Review: Portraits of the Past: The artwork of Johnny Montgomery 

Veteran, artist, historian, and activist. These are some of the words used to describe Johnny Montgomery, a painter from South Carolina and member of the Gullah nation. His work was recently presented for the Black Wall Street Rally on May 12-13, showcasing his art for many to see for the very first time. The event was to celebrate Black Wall Street, providing those attending with an experience of the historic Greenwood District. The events for the weekend included a motorcycle rally, live music, vendors, tours, and art exhibits for the second annual Black Wall Street Rally. The Black Wall Street Rally embraced the historical art of John Montgomery, sharing the untold history of indigenous Greenwood.

Johnny Montgomery was named the Black Wall Street Rally Artist of 2023.  

Although Montgomery was unable to attend the event in person, the TCC (Tulsa Community College) Connection interviewed the artist prior to the festivities. He resides in Charleston, S.C. and is scheduled to attend other art exhibits across the country.   

Montgomery was born in Summersville, S.C. His family moved to Charleston when he was still at a young age. He grew up and was raised in the Gullah culture. According to Encyclopedia Britannica, the Gullahs were formally enslaved Africans who preserved traditional West African customs, including the creole language, basket weaving, indigo dyeing, and a cuisine consisting “of preparations of seafood, rice, and seasonal coastal vegetables, such as okra and field peas.”  

“I kind of lived the life they did, the Gullah people. I was exposed to basket weaving and cast net fishing. These crafts were necessary because the Gullahs grew up in the wetlands,” said Montgomery.  

The Gullahs were forcibly taken from their original homeland to the ports of Charleston, S.C., to be put to work on plantations.  

“Some people say Geechee, but I’m going to say Gullah, because we’re supposed to be Geechee in South Carolina and the ones in Georgia are supposed to be Gullahs. But they all call us one and the same,” the South Carolina painter said. 

Gullahs have lived along the coasts of the southeast United States for decades. In the Carolinas, Georgia, and Florida, many established their own settlements. Throughout this period, the Gullahs preserved aspects of their African culture. And even now, their culture continues through the next generation.  

“I wanted to reflect my culture, being Gullah, in some of my paintings,” said Montgomery.  

Several of his paintings feature the lifestyle and culture of Gullah traditions. From clothing to tools and crafts used, as well as historical references and places. These paintings represent aspects of the artist’s culture and the mores for many descendants of the Gullahs.  

One painting shows a woman weaving baskets. “I started painting the basket weavers. I used to go along the coast sometime, along I-70 and 17 Ocean Highway (U.S. Highway 17). You see a lot of baskets weaving down there, some of the descendants still weave baskets. It’s still maintained today. I’m proud of that culture. They would also make fish nets. The men would be manning the cast nets for what they had to do (to catch fish).” 

Basket weaving and making cast nets were a vital part of Gullah life. They are traditions still continued today. Photo provided.

Cast net fishing was a technique used by the Gullahs, Geechee, and Indigenous Americans who lived near water. By using these hand nets, fishermen could stand on the shoreline while casting out their nets to trap nearby fish as well as other animals.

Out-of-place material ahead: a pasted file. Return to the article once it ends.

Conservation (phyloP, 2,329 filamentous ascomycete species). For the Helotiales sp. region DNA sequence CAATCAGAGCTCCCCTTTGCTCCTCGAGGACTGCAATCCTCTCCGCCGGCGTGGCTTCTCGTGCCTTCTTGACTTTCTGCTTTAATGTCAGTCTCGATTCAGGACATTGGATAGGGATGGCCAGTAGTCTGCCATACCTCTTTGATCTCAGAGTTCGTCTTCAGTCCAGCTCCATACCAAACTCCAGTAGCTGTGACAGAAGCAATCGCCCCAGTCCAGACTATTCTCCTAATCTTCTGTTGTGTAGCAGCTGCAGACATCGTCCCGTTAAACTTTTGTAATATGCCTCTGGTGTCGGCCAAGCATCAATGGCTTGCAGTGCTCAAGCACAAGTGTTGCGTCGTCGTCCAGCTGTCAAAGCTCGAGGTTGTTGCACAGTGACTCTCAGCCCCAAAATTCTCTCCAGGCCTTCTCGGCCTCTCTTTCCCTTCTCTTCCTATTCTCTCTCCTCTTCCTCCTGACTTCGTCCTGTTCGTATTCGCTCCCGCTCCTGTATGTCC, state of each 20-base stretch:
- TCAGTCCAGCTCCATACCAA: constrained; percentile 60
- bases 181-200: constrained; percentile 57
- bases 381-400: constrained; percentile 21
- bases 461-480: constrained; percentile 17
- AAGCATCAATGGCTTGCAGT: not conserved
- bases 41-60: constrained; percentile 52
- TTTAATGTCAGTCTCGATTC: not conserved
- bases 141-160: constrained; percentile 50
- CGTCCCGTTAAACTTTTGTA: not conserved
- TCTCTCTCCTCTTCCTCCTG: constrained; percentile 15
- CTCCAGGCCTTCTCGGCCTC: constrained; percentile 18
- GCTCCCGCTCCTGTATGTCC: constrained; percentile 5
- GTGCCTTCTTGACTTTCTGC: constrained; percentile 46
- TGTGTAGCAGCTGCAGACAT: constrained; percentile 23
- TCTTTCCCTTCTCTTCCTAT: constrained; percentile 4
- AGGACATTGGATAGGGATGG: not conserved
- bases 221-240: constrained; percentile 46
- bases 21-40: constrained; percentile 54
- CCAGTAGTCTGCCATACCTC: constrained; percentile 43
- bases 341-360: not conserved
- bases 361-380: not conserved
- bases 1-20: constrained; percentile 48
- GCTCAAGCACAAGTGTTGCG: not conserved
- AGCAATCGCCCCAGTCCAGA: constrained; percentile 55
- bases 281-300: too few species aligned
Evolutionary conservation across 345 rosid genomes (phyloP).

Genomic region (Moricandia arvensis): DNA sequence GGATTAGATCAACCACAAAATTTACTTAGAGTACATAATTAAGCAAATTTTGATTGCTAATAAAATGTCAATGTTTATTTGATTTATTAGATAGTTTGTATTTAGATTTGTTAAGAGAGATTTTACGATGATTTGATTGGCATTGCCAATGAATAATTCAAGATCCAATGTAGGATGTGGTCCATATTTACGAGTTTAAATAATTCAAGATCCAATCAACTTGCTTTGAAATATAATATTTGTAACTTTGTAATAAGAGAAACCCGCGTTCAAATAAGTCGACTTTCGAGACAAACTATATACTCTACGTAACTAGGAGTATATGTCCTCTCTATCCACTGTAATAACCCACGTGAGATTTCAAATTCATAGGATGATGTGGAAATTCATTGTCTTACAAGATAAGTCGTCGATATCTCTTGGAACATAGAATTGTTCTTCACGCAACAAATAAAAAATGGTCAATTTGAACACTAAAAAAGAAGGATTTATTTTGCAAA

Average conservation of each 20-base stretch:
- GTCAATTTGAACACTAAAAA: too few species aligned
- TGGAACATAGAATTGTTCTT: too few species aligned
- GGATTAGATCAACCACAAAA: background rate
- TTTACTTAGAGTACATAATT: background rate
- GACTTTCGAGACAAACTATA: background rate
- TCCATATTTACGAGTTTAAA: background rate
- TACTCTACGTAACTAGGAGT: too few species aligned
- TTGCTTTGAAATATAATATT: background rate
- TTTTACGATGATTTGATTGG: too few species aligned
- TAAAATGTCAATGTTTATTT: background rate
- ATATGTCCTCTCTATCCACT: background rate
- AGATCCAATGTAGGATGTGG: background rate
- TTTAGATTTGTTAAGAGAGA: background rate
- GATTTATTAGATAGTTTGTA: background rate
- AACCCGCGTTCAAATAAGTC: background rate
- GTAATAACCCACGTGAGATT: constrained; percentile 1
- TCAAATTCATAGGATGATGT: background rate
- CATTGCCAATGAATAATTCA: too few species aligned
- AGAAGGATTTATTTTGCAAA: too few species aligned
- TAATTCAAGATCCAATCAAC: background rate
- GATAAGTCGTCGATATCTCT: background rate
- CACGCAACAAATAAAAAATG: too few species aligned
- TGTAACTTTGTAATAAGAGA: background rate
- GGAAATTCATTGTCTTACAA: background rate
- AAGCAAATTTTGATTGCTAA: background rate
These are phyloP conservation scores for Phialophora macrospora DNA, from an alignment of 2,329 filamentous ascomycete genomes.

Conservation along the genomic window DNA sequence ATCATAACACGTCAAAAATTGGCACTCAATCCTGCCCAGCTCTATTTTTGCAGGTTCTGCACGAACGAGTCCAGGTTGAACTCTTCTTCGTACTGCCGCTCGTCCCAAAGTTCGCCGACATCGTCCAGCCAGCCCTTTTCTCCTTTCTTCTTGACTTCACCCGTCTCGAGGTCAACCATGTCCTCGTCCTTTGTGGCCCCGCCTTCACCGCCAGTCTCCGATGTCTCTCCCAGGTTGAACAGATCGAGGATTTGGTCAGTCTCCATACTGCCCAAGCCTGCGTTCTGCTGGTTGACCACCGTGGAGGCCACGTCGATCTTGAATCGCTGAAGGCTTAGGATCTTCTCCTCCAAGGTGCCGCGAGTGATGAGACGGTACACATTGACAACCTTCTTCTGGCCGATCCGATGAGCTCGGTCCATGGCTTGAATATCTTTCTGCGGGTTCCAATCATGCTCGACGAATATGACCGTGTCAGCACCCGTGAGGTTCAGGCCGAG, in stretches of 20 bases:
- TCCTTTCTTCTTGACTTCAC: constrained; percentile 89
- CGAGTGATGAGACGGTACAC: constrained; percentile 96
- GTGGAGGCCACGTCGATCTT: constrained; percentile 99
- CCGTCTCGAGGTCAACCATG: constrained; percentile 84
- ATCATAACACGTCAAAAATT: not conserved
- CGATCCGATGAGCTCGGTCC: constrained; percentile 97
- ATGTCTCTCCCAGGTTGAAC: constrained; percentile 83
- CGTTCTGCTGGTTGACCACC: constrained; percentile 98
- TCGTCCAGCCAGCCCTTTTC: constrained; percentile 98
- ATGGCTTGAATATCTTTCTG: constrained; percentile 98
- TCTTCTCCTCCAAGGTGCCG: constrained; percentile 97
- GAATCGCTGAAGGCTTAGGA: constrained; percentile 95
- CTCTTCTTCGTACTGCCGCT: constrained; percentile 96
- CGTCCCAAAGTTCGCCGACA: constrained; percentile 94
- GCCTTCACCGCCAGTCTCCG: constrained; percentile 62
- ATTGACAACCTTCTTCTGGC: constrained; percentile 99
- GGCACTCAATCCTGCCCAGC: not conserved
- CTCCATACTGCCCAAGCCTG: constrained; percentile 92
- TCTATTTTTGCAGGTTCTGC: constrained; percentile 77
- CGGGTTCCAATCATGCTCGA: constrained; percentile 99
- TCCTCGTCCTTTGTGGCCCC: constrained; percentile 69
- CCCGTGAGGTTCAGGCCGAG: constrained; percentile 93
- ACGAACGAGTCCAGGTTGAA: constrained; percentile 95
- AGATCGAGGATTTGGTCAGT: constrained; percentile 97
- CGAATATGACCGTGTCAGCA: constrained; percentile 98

“Gullahs used to hunt alligators. I ate alligator meat when I was growing up, just part of the norm that some people do. Some of the Gullahs had to go out and catch their own food. All sorts of fish, shellfish, eels, marsh hens. I wanted to reflect and capture some of that on canvas, which is what I did in (in one of my) painting(s).” The painting shows two Gullah men hunting alligator in the wetlands.  

For the Gullahs and many from the southern wetlands of the U.S., alligator was a reliable source of food, but a dangerous one. Photo provided.

Another painting that Montgomery created featured a man on horseback with cattle.  

“(Another one of my paintings) represents the area around the Negro Fort (or British Fort), which was blown up in 1816 in Florida. A place where free blacks could go and feel safe. The area around it for 50 miles, on all sides, grew large crops and raised cattle. That’s what this represents until Andrew Jackson ordered a gunboat to blow it up,” said Montgomery.  

The Negro Fort was attacked due to fear from nearby plantation owners in Georgia. They believed this posed a threat to their business of slavery. This started the beginning of Andrew Jackson’s conquest in Florida and would be one of the precursors for the Seminole (Indian) Wars.  

To accurately paint this picture, Montgomery did what any researcher or historian might do.  

“I went down there to do reconnaissance, because one of the guys was a descendant of the people who lived in that fort and still lived in Florida. And we went on a tour of the area. I took some pictures of the Negro Fort and the mass grave. Over 300 folks were killed; 270 blacks and 27 Choctaw Indians. Just an awesome sight to see. It was weird going all the way back, reflecting on that time period, 1816, on the ground where it happened, seeing where the fort was. It was one of those strange things. I was glad I went. I feel more comfortable doing a painting about that incident because now I have more knowledge about it,” said Montgomery.    

This painting was inspired by artist Johnny Montgomery’s trip to the site of Negro Fort that was destroyed in 1816. Photo provided.

His work also covers the Seminoles and Maroons. These groups were also a part of the Southeast, along the coast, and occupied Florida.  

“I used to read about the history of the Gullahs and realized a lot of them went to Florida and joined the Seminoles,” Montgomery said. Because they were escaping from servitude, they did not want to work on the plantations anymore. I knew a little bit about it at that time.”